Introduction to Pulsars


Pulsars were famously discovered by Jocelyn Bell Burnell, a PhD student at the University of Cambridge. Jocelyn Bell used a radio telescope, in Cambridge, to look across the sky. There was one very puzzling object, which was sending out radio waves in pulses, every 11/3 seconds! Normally, when we receive pulses of radiation, it is because the object is rotating.
Problem is, a star (like our Sun), definitely can’t rotate as fast as once every 11/3 seconds! Jocelyn, and the team of astronomers that she was working with, began to think that there were aliens- or ‘little green men’- sending out signals to try and communicate with Earth. This object was called LGM1- standing for little green men 1. After more observations, more of these objects sending out pulses of radio waves were discovered, in different parts of the Universe- which made it less likely that they pulses were from extra-terrestrial life.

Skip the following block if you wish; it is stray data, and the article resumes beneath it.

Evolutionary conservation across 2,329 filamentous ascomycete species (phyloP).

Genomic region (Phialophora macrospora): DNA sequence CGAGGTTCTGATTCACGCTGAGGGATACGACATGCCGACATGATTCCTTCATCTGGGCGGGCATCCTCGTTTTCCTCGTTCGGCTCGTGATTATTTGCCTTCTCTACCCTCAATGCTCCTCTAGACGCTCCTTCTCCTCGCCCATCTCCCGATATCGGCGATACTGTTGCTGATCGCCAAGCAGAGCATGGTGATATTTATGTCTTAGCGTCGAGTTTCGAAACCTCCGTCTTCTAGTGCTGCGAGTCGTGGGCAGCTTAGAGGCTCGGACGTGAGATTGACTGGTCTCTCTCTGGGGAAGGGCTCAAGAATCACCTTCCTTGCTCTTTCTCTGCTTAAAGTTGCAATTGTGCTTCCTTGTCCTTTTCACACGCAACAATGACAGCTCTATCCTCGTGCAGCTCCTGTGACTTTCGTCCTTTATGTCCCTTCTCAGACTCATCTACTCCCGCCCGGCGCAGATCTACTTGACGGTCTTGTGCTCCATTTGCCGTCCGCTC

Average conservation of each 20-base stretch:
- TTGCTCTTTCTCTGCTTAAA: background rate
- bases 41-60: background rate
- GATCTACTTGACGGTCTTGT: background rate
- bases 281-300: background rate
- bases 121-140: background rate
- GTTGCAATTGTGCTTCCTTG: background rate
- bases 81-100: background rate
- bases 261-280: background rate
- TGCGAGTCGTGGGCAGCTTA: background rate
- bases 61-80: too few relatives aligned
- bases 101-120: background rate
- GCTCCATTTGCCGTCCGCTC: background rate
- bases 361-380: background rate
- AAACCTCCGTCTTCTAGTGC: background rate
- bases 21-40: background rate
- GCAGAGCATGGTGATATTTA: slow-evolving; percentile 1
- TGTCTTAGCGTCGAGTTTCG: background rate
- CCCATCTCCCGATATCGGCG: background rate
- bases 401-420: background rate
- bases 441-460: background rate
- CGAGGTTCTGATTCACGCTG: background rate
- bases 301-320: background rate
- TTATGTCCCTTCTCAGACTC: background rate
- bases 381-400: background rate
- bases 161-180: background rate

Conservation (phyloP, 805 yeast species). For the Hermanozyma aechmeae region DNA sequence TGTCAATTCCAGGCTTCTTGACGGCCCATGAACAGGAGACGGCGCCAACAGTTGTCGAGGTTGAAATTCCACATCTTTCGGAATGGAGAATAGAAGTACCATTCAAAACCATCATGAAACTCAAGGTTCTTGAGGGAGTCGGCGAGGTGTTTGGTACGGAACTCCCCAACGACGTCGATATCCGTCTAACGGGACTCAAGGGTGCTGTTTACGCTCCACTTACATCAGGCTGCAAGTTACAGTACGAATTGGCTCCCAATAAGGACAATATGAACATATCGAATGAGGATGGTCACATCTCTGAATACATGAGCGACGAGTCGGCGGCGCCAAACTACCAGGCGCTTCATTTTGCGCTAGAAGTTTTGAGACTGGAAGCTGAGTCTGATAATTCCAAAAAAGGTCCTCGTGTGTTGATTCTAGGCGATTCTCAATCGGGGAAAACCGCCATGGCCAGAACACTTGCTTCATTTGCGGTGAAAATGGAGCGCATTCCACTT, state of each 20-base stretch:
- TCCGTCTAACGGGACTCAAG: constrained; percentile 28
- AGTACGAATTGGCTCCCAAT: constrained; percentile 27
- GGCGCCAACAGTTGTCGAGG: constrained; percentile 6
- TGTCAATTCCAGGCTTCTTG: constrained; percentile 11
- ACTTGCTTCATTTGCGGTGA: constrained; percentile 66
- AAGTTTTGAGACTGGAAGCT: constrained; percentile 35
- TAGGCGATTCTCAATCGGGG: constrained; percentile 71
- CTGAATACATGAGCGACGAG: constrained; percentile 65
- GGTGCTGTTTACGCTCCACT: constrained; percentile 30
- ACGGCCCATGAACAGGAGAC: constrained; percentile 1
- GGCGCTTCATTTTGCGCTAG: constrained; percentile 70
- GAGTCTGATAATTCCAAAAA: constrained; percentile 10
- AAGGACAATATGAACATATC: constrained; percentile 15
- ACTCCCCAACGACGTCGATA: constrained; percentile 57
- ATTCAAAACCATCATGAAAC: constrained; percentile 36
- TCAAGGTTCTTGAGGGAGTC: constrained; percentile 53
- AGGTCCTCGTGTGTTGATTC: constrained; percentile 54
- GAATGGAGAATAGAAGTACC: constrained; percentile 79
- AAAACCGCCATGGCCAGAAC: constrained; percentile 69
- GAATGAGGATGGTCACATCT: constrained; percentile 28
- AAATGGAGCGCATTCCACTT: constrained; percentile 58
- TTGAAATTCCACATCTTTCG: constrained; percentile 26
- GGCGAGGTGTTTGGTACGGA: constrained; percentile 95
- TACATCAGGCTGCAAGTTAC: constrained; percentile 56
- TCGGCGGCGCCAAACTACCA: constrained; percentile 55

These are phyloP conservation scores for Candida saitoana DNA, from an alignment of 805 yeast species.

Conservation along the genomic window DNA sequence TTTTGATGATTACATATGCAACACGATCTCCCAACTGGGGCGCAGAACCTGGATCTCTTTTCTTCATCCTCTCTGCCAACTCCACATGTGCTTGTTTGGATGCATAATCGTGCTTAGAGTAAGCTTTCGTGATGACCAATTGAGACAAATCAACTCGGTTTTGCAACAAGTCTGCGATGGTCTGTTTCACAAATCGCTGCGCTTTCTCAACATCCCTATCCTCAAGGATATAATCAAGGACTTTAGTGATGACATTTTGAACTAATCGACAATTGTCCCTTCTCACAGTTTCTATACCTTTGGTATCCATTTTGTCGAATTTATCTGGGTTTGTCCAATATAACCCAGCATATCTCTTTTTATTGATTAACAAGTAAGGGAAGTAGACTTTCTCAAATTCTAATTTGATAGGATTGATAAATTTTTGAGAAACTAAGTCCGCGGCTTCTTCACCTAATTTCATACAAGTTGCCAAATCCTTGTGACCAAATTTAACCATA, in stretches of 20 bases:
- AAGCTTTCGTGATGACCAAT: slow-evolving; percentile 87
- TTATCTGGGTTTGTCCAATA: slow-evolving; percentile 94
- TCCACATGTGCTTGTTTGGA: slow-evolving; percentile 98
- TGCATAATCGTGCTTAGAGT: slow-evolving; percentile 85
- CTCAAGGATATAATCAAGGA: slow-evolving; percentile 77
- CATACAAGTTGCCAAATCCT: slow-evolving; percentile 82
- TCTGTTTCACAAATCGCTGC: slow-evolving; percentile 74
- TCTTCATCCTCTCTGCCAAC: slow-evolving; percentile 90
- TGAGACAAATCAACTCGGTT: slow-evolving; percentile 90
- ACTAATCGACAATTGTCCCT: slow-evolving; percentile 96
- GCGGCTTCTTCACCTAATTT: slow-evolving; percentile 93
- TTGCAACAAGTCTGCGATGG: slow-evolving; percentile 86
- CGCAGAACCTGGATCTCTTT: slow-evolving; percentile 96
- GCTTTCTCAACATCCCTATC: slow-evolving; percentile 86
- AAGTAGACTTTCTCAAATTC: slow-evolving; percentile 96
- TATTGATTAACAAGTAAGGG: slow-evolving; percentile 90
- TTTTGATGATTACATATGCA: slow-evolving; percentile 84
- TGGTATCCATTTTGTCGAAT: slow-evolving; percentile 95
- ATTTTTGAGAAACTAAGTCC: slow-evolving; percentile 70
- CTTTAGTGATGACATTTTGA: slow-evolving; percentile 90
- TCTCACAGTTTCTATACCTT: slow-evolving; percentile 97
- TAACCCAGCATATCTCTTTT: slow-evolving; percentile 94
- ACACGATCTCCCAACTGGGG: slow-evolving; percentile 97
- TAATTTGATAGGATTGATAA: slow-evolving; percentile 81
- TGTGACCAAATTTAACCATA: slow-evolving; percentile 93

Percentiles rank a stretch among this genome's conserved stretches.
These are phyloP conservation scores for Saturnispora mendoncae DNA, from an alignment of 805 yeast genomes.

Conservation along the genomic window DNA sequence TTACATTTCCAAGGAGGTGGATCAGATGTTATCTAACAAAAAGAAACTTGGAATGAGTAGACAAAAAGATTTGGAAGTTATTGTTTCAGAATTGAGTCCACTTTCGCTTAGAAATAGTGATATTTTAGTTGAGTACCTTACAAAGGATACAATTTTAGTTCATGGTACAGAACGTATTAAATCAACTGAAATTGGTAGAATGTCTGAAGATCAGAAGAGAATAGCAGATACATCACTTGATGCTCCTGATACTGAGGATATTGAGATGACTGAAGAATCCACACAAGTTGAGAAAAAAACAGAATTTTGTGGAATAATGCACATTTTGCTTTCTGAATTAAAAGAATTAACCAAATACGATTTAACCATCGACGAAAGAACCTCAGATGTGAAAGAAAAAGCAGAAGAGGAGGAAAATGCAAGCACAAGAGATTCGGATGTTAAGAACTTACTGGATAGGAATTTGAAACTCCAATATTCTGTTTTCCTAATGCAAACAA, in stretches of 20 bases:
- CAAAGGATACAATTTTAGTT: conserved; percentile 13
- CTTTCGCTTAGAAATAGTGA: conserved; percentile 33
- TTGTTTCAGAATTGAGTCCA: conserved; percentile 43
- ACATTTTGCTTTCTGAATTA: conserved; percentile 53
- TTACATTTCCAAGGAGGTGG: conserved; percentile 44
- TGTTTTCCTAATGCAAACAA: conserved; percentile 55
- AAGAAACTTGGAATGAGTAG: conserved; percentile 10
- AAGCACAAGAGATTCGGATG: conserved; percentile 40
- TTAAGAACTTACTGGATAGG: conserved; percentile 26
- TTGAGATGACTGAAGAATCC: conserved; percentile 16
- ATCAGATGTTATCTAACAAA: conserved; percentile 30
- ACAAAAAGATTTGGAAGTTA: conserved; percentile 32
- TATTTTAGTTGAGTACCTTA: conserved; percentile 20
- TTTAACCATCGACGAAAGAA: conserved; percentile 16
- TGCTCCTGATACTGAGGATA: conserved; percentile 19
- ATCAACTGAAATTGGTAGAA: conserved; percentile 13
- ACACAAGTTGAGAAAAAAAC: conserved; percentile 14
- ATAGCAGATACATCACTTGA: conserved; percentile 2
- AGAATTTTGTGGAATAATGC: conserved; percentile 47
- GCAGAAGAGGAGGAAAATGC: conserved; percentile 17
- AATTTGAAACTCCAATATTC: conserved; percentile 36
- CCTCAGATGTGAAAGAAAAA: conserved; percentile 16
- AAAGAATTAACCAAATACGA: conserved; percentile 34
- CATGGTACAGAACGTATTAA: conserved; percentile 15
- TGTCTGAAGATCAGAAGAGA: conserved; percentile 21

The pulses of radio waves were very evenly spaced, and always lasted the same amount of time.

Advanced: In fact, the pulsars gradually slow down over time. As this happens, the length of the pulse increases. The pulse length increases at a rate equal to the derivative of the period (P) with time (t) (called the ‘period derivative’):

 

Astronomers had three options for what pulsars could be: binary systems, pulsating stars or rotating stars. By carrying out detailed observations and calculations, astronomers concluded that pulsars were rotating neutron stars.

Advanced: A. Neutron stars rotate with precise clock-like behaviour because of conservation of angular momentum.

Next page: Neutron Stars